ByKit Simpson Browne, writer at
Writer-at-large. Bad jokes aplenty. Can be gently prodded on Twitter at @kitsb1
Kit Simpson Browne

(Warning: The following contains GIANT, HULKING SPOILERS for the most recent episode of HBO's Game of Thrones, right from the get-go. If you haven't yet seen Episode 8 of the current season, then proceed with whatever level of caution your friendly neighborhood three-eyed raven suggests is wise...)

Now, if you were to poll a random sampling of Game of Thrones viewers this week, chances are you'd hear about as wide a range of opinions regarding this past Sunday's episode of the show as is humanly possible. From thoughts on the Hound's taste for chicken to the chances of us now seeing certain key plot-lines, every element of the episode is likely to have generate some strong opinions - but perhaps none more so than the show's final scene. Y'see...

Arya Stark Is Finally Going Home, And That's Kind Of A Big Deal

One line. That's all it took to declare two seasons of Faceless Men-centric plot-lines to be over.

"A girl is Arya Stark of Winterfell, and i'm going home."

Arya, it seems, is heading back to Westeros, and as such, her watch in Braavos is ended. Except, as it turns out, not only are things not quite as simple as all that, but many of the show's fans are a little bemused by the fact that we just spent two seasons watching Arya decide that she didn't want to be part of Jaqen H'gar's mean-spirited face-snatching club after all. And so, the big question:

After Two Whole Seasons, What Was The Point Of Arya's Braavosi Journey In Game Of Thrones?

Well, tell you what, let's take a look at three of the leading options...

First up?

Option One: There Was No Point, a.k.a. A Girl Is No-One

Essentially, this approach argues that Arya's entire Braavos-set story-line was a massive waste of time - one borne of the show not knowing what to do with one of its most engaging characters. By that logic, this conclusion is similar to the Sand Snakes' murder of Prince Doran over in Dorne - a vaguely unsatisfying wiping clean of the slate after an unsuccessful plot-line didn't pan out.

For anyone who was rooting for Arya to become a ruthless, amoral assassin, this may well be the option for you.

Alternatively, though, there's...

Option Two: Jaqen H'gar Has A Cunning Plan, a.k.a. A Girl Is Someone, After All

Now, you can read more about this particular theory right here, but the gist of it is this: Jaqen H'gar (who may or may not secretly be Syrio Forel) didn't seem all that upset by Arya's departure from the ranks of the Faceless Men, suggesting that her whole time with the group may have simply been part of a grander scheme on his part. By this logic, we'll eventually discover that Arya was never supposed to end up as a member of the Faceless Men, but was instead simply being trained by the kindly Jaqen to be able to survive Westeros, and to give up her unhealthy obsession with vengeance.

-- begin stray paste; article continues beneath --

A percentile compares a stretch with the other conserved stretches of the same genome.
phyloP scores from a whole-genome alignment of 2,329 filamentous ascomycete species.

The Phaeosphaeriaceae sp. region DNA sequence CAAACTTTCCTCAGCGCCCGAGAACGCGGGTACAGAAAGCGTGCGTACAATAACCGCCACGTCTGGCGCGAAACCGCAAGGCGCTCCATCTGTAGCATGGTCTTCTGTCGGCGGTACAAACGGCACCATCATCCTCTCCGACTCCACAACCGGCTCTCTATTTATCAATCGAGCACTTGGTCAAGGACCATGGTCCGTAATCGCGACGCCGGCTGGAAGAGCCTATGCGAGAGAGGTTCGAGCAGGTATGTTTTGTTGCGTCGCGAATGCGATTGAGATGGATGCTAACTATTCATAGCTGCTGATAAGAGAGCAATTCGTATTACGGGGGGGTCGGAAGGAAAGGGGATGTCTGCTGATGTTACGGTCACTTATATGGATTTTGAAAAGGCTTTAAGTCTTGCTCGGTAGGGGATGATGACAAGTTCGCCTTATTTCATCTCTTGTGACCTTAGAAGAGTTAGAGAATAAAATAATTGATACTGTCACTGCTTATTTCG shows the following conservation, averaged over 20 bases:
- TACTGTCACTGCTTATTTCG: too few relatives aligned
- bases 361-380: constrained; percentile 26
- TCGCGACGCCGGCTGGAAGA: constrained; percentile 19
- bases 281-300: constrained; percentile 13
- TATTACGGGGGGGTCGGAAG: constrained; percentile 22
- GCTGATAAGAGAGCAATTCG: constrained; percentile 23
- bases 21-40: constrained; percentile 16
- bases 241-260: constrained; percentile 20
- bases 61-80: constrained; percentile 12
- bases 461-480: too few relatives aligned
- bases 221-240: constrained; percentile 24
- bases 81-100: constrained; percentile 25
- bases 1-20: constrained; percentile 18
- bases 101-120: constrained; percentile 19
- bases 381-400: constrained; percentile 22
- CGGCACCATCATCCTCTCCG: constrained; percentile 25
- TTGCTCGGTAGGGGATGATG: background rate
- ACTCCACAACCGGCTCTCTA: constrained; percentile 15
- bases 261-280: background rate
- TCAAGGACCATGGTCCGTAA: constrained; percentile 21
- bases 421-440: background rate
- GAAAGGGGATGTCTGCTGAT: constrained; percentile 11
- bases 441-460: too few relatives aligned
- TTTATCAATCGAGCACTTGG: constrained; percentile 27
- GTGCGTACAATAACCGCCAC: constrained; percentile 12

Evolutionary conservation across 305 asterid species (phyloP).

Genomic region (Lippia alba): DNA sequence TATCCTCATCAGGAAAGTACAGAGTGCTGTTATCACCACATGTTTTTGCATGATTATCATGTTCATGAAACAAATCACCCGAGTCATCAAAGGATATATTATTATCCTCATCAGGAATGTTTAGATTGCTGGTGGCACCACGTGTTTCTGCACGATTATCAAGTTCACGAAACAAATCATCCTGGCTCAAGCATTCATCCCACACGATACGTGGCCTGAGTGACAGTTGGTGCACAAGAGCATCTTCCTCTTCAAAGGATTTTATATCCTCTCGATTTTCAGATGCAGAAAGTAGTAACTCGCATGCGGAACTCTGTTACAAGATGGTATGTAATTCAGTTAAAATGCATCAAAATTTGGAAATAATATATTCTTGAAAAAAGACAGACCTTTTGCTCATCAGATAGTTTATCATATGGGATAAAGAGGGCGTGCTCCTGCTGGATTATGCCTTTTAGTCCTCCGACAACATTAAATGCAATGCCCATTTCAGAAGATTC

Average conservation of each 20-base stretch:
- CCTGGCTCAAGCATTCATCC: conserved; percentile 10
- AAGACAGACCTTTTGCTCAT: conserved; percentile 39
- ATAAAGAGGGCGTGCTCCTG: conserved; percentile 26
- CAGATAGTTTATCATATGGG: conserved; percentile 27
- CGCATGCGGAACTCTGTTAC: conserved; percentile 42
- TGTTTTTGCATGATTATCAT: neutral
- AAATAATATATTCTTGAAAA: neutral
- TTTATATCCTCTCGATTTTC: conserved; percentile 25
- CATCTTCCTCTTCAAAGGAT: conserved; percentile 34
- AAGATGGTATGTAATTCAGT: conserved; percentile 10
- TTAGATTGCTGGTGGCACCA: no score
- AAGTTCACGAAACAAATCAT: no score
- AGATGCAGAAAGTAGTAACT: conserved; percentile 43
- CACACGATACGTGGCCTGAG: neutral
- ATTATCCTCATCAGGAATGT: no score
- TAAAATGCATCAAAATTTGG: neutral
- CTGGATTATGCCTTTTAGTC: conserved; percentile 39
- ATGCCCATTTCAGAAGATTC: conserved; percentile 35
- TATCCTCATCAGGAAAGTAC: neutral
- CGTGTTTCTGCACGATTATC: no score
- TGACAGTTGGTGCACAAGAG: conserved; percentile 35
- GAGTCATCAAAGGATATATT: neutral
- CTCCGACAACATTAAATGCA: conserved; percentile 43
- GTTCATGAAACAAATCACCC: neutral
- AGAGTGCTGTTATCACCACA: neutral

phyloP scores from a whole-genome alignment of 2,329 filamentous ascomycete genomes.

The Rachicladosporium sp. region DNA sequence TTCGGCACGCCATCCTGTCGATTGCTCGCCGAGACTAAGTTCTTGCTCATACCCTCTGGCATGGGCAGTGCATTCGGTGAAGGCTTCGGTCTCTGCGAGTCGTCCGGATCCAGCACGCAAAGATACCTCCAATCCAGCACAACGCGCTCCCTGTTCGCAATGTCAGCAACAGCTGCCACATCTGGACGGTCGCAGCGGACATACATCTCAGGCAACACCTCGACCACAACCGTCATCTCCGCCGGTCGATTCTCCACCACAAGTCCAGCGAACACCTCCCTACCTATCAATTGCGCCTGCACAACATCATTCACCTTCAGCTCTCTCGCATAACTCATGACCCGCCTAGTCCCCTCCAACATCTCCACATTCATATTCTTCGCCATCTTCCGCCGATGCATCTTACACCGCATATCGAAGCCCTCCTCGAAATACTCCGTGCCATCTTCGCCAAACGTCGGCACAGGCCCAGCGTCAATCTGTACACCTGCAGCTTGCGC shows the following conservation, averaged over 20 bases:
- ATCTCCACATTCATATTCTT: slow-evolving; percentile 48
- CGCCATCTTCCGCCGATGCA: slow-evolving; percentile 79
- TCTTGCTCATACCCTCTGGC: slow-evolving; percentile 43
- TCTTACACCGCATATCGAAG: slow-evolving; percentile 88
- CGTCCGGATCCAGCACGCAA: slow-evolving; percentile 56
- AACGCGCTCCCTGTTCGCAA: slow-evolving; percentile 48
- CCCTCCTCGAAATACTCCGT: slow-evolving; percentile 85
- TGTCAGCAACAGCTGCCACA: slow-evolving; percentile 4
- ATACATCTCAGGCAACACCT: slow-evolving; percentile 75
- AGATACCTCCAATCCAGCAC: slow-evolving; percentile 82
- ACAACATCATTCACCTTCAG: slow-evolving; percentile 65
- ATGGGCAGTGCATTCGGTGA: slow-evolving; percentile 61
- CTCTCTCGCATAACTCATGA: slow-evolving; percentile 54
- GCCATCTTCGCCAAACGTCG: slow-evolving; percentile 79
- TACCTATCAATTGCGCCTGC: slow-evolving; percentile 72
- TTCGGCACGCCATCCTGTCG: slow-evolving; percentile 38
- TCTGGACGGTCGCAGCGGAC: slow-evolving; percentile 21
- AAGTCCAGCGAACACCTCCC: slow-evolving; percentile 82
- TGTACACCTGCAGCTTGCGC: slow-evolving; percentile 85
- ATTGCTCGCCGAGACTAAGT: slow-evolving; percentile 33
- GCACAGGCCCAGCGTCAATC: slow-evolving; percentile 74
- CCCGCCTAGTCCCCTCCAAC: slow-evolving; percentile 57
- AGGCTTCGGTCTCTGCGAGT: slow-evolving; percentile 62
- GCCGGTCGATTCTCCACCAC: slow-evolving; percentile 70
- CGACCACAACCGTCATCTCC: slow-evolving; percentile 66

Now, there's certainly evidence to support this - Jaqen sure does spend a lot of time sending Arya into situations that teach her to empathize with those she hates, i.e. Lady Crane's performance as Cersei - but whether it's a compelling enough argument to justify two seasons of training montages is entirely up to you.

Finally, then, there's...

Option Three: Life Finds A Way, a.k.a. A Girl Is Whoever She Chooses To Be

By this logic, elements of both of the above arguments may well be true - but don't ultimately matter all that much. Instead, the point of the past two seasons of Arya's journey is simple: She was finding her own path. Where she was once both obsessed by vengeance and prone to being pulled in whatever path fate pushed her in, Arya finally, at the end of last week's episode, finds herself in a position of absolute agency. She has looked at the options for her life, and made her own decision.

That, then, can be seen as the meaning (whether intentional of not) behind the past two seasons: To offer up a vision of Arya's life as the puppet of amoral, assassination-happy forces, and to then give her the chance to break free from such control on her own terms. In that sense, she and Sansa have had surprisingly similar narrative arcs over the past two years - with both being forced to forcibly return control over their lives into their own hands in the face of horrifying abuse. Intriguingly, while that process seems to have left Sansa intent on vengeance (albeit carefully planned vengeance), it may have left the once revenge-fueled Arya on a very different path - one for which she is now thoroughly prepared.

The final function of Arya's time in Braavos, it seems, may be that she is finally the hero that the Stark family needs - one with the ruthlessness of Sansa, the forethought of Bran, the charisma of Robb, the youth of Rickon...and the fighting skills of Jon. A hero capable, perhaps, of helping the surviving members of everyone's favorite Northern clan to reclaim what's rightfully theirs - and to alter the eventual outcome of Westeros' 'game of thrones' in the family's favor. All on her own terms.

The princess that was never promised, in other words, but who might now promise so much.

What do you reckon, though?


What do you think the ultimate point of Arya's time in Braavos was?


Latest from our Creators